tending courtesies to Monsiquors Satolli
and O'Connell and Dr. Pace when they
arrived in New York from Europe. The
courtesies consisted in expediting the
examination of their baggage by customs
Accident in the National Mnsenra.
Washington. Feb. 4. Yesterday a quan
tity of alcohol in the engine room -of the
National museum became ignited aud ex
ploded. Three workmen in the room were
injured, two slightly, and the third was
burned so seriously that it is thought he
Washington, Feb. 4. Ex-Senator
Oglesby was on the floor of the senate yes
terday and was warmly greeted by his old
associates and those wh
his patron;:e in order to coerce members ! body since his time.
A Small Town In Iowa That Doesn't Be
lieve In Prohibition.
Deb Moines, la,. Feb. 4. Pella is a town
in Marion county populated almost exclu
sively by Hollanders, who have no nse at
all for the Iowa prohibitory law and in
their daily life pay no attention to it. Yes
terday afternoon a constable named J. R.
Allen arrived in Pella and with his assist
ant proceeded to raid the saloons and con
fiscate the liquors. When the Hollanders
understood what was going on a howling
mob congregated and the goods were re
captured. Told to Call on the Sheriff,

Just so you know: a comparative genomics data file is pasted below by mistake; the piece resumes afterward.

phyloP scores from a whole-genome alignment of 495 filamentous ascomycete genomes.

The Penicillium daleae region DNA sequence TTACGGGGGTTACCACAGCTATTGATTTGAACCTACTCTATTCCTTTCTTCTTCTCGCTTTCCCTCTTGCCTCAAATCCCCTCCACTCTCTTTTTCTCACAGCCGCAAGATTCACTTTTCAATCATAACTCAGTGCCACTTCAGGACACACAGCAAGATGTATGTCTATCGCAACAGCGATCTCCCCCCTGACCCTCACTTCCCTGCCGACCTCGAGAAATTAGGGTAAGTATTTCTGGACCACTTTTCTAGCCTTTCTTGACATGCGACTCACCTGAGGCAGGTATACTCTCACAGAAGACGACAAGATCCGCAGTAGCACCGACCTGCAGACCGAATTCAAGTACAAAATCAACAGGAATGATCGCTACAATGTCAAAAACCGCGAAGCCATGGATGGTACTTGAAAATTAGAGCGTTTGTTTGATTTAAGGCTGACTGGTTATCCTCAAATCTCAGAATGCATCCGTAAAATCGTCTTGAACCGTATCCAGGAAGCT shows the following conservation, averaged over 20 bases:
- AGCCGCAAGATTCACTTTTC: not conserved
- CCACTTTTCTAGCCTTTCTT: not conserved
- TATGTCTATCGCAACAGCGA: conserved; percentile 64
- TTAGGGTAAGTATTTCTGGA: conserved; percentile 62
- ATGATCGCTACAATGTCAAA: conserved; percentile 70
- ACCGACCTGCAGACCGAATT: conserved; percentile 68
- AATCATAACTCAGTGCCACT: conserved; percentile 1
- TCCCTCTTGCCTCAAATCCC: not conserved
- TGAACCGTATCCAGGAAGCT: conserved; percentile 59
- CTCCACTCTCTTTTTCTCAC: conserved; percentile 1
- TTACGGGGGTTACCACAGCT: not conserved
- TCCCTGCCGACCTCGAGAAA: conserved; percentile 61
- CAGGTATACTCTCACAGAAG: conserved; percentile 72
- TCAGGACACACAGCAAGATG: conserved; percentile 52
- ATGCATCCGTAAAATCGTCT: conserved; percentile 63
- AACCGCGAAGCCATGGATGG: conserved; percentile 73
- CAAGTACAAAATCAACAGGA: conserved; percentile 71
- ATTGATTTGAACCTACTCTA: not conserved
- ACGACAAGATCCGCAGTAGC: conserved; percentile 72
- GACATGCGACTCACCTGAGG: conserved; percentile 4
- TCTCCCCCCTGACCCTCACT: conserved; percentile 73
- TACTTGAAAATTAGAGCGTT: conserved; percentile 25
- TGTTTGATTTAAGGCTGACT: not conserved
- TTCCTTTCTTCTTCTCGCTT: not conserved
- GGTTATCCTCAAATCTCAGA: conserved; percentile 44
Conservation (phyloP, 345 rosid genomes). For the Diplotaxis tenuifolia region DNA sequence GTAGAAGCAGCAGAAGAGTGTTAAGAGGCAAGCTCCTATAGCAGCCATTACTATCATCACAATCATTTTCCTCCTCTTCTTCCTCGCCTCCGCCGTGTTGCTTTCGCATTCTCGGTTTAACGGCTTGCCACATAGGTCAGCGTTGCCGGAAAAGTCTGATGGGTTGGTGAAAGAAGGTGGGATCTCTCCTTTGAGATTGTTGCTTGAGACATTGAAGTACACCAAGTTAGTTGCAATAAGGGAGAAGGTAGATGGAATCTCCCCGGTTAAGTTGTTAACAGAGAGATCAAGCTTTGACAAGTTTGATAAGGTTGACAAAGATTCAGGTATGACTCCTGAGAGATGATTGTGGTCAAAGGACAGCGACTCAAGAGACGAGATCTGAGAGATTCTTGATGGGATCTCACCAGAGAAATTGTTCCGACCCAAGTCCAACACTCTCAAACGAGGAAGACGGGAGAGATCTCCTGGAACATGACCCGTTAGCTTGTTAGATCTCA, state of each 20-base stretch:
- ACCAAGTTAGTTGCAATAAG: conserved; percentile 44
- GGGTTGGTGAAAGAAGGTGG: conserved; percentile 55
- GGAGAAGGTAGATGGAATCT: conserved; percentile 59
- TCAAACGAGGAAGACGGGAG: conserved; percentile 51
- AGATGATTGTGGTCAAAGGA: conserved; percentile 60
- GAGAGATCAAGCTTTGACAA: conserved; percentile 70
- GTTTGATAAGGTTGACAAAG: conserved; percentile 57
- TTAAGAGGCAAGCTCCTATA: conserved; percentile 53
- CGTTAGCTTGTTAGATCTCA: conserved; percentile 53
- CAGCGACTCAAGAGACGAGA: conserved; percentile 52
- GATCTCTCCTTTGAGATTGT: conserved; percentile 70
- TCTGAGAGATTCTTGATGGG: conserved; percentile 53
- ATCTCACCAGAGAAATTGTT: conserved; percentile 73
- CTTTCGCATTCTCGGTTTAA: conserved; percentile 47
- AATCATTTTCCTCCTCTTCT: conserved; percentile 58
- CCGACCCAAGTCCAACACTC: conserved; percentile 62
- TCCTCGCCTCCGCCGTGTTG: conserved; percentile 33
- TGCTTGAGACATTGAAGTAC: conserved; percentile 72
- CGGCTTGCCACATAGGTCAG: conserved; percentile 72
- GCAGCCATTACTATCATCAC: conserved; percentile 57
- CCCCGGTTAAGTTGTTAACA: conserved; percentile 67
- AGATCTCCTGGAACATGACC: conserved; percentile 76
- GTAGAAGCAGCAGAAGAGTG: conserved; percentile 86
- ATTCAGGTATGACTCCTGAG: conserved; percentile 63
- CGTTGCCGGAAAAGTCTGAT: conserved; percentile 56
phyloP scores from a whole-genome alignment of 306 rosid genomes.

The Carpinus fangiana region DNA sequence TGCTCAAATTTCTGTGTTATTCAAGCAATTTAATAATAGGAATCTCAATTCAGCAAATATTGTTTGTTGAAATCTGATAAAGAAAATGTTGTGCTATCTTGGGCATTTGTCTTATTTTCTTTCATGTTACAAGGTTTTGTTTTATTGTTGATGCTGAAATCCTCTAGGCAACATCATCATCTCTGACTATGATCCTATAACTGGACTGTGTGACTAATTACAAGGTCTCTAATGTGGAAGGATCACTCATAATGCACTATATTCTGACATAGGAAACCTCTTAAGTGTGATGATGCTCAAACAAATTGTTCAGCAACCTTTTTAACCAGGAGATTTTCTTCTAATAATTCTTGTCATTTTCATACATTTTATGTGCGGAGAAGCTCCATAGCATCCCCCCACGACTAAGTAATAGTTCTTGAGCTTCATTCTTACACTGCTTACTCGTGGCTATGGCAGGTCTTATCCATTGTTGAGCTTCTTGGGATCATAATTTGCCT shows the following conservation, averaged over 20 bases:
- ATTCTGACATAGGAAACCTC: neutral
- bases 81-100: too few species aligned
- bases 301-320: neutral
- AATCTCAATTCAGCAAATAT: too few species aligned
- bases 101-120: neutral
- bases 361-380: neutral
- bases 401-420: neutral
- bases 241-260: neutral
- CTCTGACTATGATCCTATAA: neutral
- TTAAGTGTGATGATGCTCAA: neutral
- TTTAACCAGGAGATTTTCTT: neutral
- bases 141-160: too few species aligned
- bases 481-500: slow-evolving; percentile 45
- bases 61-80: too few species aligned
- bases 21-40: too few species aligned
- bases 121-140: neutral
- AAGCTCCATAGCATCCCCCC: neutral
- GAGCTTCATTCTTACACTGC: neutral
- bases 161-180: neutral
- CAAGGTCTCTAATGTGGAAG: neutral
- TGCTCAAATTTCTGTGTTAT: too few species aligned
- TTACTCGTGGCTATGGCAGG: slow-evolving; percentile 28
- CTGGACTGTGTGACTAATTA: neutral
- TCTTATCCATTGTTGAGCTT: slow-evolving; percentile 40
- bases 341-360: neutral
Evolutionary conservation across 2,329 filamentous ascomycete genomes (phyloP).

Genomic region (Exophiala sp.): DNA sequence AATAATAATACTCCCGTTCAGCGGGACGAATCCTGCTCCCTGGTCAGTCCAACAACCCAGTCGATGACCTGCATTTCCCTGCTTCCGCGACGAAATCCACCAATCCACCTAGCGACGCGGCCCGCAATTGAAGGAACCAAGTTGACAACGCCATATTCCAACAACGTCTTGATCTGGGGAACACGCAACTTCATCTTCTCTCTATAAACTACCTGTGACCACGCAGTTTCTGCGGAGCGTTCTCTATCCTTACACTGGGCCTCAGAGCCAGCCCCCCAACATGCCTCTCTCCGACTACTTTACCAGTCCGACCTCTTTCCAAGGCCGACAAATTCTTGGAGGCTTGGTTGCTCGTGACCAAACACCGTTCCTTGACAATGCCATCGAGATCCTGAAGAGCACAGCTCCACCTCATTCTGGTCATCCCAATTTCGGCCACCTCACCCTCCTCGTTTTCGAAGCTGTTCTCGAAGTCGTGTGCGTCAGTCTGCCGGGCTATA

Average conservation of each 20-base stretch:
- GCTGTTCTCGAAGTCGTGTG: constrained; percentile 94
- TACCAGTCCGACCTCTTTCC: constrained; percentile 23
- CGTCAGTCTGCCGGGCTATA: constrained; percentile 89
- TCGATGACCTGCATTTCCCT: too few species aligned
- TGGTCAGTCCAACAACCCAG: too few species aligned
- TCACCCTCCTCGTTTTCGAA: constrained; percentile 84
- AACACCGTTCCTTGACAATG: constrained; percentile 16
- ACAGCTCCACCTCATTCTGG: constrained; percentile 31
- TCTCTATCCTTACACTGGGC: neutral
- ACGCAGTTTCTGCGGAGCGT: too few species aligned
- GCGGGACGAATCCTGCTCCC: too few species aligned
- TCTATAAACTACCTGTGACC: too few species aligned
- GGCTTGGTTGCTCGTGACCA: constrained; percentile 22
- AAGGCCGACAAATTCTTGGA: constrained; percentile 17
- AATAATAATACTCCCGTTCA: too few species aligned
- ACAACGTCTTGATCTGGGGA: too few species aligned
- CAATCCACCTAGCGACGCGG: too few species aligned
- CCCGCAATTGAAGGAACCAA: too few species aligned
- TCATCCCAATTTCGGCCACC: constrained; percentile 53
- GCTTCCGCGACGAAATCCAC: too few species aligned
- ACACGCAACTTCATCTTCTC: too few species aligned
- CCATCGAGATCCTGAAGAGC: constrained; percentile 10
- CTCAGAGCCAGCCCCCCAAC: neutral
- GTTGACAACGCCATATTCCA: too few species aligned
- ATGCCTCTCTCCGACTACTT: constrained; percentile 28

Allen immediately telegraphed to Gov
ernor Boies demanding that a company of
militia be sent from Des Moines to put
down the riot. He was told to call npon
the sheriff, but by this time quiet was re
stored. No violence was offered the con
stable, although violent threats were made.
Allen will stay away from Pella hereafter.
fustiftel the l'inkertona.
PiTTSBfito, Feb. 4. During the trial
yesterday of Jack Clifford, one of the
Homestead rioters. Judge Stowe refused to
permit the defense to show that the Pink
ertons were guilty of treason and trespass,
and that the rioters had aright to fire on
them. The juiie said the Piukertons had
a right there: that the rioters had no right;
that the position of the defense was not
law, never was law, and never should be
law; it wii au'u-cbr oure and simple.
LIVE STOCK AND PRODUCE MARKETS.
Chicago, Feb. 3.
Followinc were the quotation on the boaid
of trade t-lay: Wheat-February, opened
14c, closed 7tc; Muy, oened TT-ijo, closed
TSc: July, opened "k, closed 77Hc. Corn
February, ojiened 44c, closed 44c; May,
opened 475sii, closei 4714": July, opened 47lc,
closed 47?i(i:. Oats February, opened 31c.
clueed ale: March, opened c, closed
c; May, opened :f4e., closed H4$tio, I'ork
February, ojiened fcls.su, closed Sl.a. Slay,
ojiened iU'.30. closed l.7i); July, opened
, closed . Lard February, opened
tll..r: closed fll.nTl.
L.ive Stock Hotfs: Prices at the Union
Stock yaris toiay ranged as follows: